The concept of a diet is so misconstrued that it’s now synonymous to not eating at all.
Her sky-high pointy shoes caught my attention.
“How can you walk in those?” I wordlessly wondered while watching her amble towards the front exit of the bus as we neared the next stop.
She teetered with the uneven sinuous undulation of the pavement; clutching a tote in one hand and typing on her mobile device with the other.
Her fashionable clothes, shimmery makeup, and ornate nail-art did nothing to conceal sunken eyes, parched skin, and a gaunt physique. To me she was reminiscent of another woman, who I once had a conversation with at the gym. This lady inquired about my routine; to which I carefully replied with a simplistic breakdown – a mix of swimming, spinning, strength training and yoga to supplement my running. After complimenting on my physique, she then asks, “You’re always on a diet aren’t you?”
I thought hard on how to answer that question. What did she mean? Aren’t ALL people on a diet?
It’s a sad reality, I’m afraid. The concept of a diet is so misconstrued that it’s now synonymous to not eating at all.
Making matters more contemptible is how scrawny, rawboned figures are glorified over almost every known form of visual media – even here in Taiwan. This skewed paradigm of body image bothers me greatly; especially as it negatively impacts women. As the pressure of looking socially acceptable amasses, many turn to quick fixes – “miracle” drinks, slimming pills, willful starvation and worse, wiggly fingers down the throat. Don’t they know that advertising, television, and magazine companies have an array of technological tricks at their disposal to mask imperfections which in turn enable them to sell myth?
A prime example of how influential media could be is the influx of magic potions strategically sold as good-for-digestion teas. Piqued by curiosity as to why a great number of people come out of 7-11 carrying them, I purchased one particularly popular bottle. Its taste has pushed my resolve to never drink it again. I later learned, through some research and by deciphering the product label, that it pegs its marketing on the claim that it contains catechins and inulin. Catechins (1,2) are flavonoids found in raw apples, apricots, nectarines, pears and plums with skin, blackberries, red raspberries, cranberries, cherries, broad beans and even chocolate. Inulin(3,4), on the other hand, naturally occurs in onions, garlic, chicory root, asparagus and leeks. Why then will I sacrifice my taste buds and appetitive gusto if I am able to get the same nutrients by eating tasty whole foods?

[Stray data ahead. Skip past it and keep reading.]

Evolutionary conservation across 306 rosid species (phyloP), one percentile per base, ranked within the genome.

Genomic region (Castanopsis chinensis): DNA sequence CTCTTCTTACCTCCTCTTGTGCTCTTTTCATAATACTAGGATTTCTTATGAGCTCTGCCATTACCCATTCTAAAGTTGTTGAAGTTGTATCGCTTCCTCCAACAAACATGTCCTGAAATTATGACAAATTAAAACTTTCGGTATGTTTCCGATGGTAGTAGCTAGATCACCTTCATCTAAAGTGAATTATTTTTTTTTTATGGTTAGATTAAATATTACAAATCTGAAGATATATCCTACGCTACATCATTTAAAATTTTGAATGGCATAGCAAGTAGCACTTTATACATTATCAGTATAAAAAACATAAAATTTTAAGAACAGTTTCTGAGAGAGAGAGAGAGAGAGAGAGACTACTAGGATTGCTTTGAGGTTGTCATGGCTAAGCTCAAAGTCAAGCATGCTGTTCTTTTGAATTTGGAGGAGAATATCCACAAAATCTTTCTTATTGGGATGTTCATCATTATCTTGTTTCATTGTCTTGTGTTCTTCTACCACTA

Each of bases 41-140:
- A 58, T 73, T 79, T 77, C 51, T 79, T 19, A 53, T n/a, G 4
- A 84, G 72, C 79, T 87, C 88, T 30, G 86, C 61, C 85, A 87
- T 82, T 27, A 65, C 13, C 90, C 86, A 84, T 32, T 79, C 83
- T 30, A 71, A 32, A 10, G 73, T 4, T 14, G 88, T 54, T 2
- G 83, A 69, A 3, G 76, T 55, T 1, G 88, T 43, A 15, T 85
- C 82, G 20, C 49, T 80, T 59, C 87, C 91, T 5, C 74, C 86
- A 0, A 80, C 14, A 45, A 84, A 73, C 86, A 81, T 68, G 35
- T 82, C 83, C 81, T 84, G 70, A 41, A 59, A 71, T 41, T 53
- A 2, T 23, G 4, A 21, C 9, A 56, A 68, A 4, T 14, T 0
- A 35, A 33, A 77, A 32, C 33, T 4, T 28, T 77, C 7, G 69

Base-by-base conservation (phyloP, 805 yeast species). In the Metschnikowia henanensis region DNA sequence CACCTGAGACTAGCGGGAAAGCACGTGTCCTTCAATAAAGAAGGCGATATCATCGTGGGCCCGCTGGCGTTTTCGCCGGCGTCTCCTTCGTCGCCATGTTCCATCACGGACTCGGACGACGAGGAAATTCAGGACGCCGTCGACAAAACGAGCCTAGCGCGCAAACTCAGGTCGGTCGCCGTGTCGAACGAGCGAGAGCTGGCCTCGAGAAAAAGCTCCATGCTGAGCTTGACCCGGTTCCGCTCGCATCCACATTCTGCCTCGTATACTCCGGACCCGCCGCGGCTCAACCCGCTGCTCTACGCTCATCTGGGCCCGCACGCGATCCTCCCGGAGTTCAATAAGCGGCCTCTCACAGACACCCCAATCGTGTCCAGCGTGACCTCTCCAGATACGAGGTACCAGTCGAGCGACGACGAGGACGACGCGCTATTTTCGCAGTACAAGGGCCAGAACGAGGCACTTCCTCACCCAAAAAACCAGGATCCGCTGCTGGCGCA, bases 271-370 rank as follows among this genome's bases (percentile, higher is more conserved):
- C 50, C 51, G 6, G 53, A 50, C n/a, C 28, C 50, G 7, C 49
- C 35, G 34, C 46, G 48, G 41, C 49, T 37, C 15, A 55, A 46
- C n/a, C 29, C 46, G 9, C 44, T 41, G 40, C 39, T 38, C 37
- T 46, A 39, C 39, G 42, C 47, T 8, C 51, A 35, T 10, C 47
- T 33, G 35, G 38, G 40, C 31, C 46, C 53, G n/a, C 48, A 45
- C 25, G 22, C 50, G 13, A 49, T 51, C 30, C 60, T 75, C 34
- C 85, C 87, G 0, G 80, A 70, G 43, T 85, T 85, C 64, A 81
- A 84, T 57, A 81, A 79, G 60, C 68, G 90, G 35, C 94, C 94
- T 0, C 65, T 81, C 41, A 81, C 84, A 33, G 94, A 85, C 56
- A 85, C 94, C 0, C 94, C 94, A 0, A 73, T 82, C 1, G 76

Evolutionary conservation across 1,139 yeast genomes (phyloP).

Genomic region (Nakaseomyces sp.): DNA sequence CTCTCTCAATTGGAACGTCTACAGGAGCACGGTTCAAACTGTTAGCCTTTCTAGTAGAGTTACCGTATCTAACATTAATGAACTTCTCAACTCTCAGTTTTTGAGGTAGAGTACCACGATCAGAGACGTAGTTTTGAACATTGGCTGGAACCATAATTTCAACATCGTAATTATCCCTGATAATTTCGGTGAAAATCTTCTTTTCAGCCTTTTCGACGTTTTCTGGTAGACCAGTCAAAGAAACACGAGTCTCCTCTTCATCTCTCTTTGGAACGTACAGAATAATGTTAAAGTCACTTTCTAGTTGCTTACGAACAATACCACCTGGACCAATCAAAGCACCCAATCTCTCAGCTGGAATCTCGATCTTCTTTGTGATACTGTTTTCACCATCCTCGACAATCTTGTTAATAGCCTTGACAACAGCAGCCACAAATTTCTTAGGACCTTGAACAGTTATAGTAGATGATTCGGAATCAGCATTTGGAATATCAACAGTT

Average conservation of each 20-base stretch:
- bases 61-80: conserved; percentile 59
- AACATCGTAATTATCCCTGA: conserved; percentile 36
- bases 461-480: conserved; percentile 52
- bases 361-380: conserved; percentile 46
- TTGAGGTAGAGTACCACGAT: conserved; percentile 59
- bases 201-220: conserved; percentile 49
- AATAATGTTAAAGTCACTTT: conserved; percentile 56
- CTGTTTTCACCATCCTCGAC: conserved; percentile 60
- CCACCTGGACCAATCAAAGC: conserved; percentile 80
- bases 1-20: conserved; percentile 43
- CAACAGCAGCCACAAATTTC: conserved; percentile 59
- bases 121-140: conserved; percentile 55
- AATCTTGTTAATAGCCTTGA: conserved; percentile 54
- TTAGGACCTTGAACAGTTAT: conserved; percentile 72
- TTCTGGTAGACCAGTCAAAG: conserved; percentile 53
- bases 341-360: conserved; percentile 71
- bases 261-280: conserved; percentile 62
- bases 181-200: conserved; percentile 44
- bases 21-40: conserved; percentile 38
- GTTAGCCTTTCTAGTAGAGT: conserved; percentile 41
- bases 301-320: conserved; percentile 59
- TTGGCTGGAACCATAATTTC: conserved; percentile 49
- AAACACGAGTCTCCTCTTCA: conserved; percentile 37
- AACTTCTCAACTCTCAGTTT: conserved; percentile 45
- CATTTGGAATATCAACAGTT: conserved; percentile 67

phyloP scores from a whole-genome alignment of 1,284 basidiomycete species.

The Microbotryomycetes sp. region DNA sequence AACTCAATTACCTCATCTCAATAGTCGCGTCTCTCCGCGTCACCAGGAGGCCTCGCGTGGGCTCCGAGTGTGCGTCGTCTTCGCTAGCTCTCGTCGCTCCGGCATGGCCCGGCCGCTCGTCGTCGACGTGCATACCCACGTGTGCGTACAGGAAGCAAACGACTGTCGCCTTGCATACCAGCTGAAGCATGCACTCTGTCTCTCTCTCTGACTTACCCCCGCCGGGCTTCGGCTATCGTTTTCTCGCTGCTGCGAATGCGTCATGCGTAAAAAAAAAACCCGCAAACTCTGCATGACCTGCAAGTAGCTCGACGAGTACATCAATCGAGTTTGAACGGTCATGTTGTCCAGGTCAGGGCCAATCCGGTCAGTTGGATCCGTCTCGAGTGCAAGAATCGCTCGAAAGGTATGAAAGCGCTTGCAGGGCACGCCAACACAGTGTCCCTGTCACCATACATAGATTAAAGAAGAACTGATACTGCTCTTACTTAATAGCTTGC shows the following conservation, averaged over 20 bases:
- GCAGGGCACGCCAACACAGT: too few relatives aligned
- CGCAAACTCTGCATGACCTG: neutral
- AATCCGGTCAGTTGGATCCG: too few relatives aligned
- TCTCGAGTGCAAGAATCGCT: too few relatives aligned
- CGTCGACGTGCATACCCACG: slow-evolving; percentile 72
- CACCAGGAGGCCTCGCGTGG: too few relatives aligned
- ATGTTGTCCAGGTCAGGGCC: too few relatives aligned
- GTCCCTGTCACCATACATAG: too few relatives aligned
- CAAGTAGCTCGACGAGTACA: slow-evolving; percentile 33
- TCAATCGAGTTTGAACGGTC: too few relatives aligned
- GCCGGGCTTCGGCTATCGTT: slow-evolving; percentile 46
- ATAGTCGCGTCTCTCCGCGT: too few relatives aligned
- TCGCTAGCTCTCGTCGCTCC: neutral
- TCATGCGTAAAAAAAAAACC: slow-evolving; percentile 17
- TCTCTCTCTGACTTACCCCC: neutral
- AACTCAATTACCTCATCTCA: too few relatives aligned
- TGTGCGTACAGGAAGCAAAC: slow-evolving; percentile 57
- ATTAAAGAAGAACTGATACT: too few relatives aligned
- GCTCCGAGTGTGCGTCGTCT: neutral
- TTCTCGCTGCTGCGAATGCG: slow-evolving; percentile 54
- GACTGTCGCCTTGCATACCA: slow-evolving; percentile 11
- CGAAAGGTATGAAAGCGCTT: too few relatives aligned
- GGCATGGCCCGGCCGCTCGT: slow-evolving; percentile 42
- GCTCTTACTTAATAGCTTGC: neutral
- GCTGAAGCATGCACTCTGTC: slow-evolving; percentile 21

It’s boggling that many people spend a tremendous amount of time fretting over how they look or how others perceive them but don’t stop to consider what one’s body requires for nourishment. Food is the body’s fuel. Simply cutting out on food is a surefire way to gradual physical degradation – a blatant refusal to respect your body and its needs altogether. No amount of fancy, processed edible substances can compensate for the nutrients that are already available to us through proper, well-balanced and reasonable meals.
I feel the lanky lady on the bus and the inquisitive woman at the gym don’t quite see the big picture. The former fails to understand that health emanates from within; the latter fails to recognize that health is not superficial. We need to cultivate the idea, especially among those who are prone to being misguided, that well-being is a holistic venture which involves mind, body, and spirit. If you’re not happy with who you are at this point, what makes you think that you’ll be completely satisfied when you’ve achieved your weight goal? Will the praise you unwittingly aspire to get just because you are a size 0 fill the void of self-esteem? If one feels uncomfortable about his/her weight and endeavors to lose some of it, there are safer ways to do this. These methods involve educated choices, expert consultation, and a consistently active lifestyle.
Am I on a diet? Yes. I’m on a diet based on fruits, vegetables, lean meats and seafood, healthy oils and whole grains rounded-off by athletic activity for my body; books, intelligent conversations, creative pursuits and diverse experiences for my mind and spirit. How about you, what diet are you on?
Side Note: Credit for the idea of the picture goes to a caricature on deviantart.com which I saw some time ago.
I lost the link to it but when I do find it, I’ll put it here. Here it is.